The WEAR (Wearability and Evaluation of Adjustable Refraction) Study is designed to assess various aspects of the practical usefulness of adjustable spectacles both as refractive devices and as corrective eyewear among Chinese children. The current report includes both a qualitative (Focus Group) and quantitative component, with the aim of:
- Comparing rankings of popular conventional frames with new frame designs for adjustable spectacles among myopic children of various ages and their parents
- Identifying the key characteristics that make glasses designs, in particular those compatible with adjustable glasses, more or less appealing
Materials and Methods
The protocol for this study was approved in full by the Institutional Review Boards of the Zhongshan Ophthalmic Center (ZOC), Sun Yat-sen University (Guangzhou, China).Permission was also received from the local Board of Education. Informed written consent was obtained from > = one parent of all participants. The consent form was distributed to every child one week prior to examination. Only those who returned signed consent forms were enrolled in the study. This consent procedure was approved by the ZOC IRB. The principles of the Declaration of Helsinki were followed throughout.
Selection of participants for quantitative (questionnaire-based) segment
Children of consenting parents from all 18 classes in grades 7 and 8 (generally 12–15 years old) at two rural junior high schools in Yangjiang, Guangdong Province, southern China, underwent visual acuity (VA) screening from September to October, 2012. This area has previously been identified as having high prevalence of refractive error but low rates of spectacle wear among children requiring glasses , and the accuracy of spectacles prescribed in this region of China has been demonstrated to be poor . Thus, this area is representative of the kind of setting in which adjustable spectacles might be used. Current spectacle wear was not a criterion for participation in the study.
VA was tested separately for each eye at a distance of 4 meters using Early Treatment Diabetic Retinopathy Study (ETDRS) charts (Precision Vision, La Salle, IL, USA) in a well-lighted, indoor area of the school. Children with presenting VA< = 6/12 in either eye received automated refraction (Topcon KR 8900, Tokyo, Japan) without cycloplegia, and those with < = −1.00D of myopic refractive error in both eyes were eligible to participate, as were their parents.
Additionally, children in grade 4 (generally 9–10 years old) in 8 urban primary schools in Guangzhou city participating in an ongoing clinical trial (the Guangzhou Outdoor Activity Longitudinal (GOAL) study, NCT00848900) underwent assessment of VA and automated refraction with cycloplegia (Topcon KR 8900, Tokyo, Japan) using the identical protocol between November and December 2012. Children with uncorrected VA < = 6/12 in either eye and myopic refractive error < = −1.00D bilaterally were eligible, as were their parents. Urban children were selected in order to determine whether their preferences would differ from those of rural children and their families.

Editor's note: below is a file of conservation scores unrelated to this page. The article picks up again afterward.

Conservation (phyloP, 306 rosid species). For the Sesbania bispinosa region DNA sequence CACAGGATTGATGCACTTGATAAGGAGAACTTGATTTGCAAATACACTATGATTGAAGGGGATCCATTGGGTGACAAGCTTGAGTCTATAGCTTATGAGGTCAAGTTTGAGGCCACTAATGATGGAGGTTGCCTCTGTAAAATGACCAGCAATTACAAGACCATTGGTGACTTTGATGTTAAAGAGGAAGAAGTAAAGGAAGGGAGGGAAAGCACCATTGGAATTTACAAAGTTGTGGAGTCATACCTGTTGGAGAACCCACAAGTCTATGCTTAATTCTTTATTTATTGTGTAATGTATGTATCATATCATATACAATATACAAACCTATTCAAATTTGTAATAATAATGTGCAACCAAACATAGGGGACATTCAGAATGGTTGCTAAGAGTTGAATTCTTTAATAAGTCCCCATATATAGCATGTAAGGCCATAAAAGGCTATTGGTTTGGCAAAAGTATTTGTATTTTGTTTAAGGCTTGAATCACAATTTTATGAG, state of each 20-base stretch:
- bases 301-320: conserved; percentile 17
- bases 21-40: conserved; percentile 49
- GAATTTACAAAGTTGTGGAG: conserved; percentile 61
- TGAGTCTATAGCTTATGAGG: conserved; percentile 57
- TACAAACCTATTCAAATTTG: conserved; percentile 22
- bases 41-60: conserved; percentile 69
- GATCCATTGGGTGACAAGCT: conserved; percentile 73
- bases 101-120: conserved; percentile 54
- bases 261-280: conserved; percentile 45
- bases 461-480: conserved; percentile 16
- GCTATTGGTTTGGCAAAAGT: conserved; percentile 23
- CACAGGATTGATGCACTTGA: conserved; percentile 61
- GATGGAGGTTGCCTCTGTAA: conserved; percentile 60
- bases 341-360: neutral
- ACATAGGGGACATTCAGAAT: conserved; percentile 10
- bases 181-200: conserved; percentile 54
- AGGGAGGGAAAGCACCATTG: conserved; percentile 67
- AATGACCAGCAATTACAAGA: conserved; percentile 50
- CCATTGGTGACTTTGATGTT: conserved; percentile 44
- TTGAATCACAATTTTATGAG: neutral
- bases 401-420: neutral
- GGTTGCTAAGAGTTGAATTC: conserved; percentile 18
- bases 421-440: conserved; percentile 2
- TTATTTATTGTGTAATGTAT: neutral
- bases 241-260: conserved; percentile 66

Implementation of questionnaires
Primary and secondary school children and their parents were all asked independently to rank a group of eight labeled spectacle frames displayed for them on a table, according to which they found most attractive for themselves (or their children) to wear. The eight frames consisted of two inter-mixed sets: four conventional styles provided by large spectacle shops in Yangjiang (the rural setting) and Guangzhou (the urban setting) as being their best sellers for children, and four frames (differing only by color) designed for use with adjustable spectacles made specifically for children, and provided by the Centre for Vision in the Developing World, St Catherine's College, Oxford. (Figure 1) All of the frames were displayed without lenses, and mirrors were supplied so that children could examine themselves wearing the glasses. Each child examined the frames by him or herself, whereas parents reviewed them in small groups with no children present. All rankings were recorded by the subjects themselves on supplied forms and without discussion. A total of 12 frame styles were ranked (four conventional frames for rural secondary school children and their parents, four conventional frames for urban primary school children and their parents, and four frames designed to accommodate adjustable spectacles, which were the same for both groups), but each subject was presented only with eight styles to rank.
Among them, B, E, H and K are conventional frames for rural secondary school children and their parents, C, F, I and L are conventional frames for urban primary school children and their parents, A, D, G, and J are frames designed to accommodate adjustable spectacles, which were the same for both groups.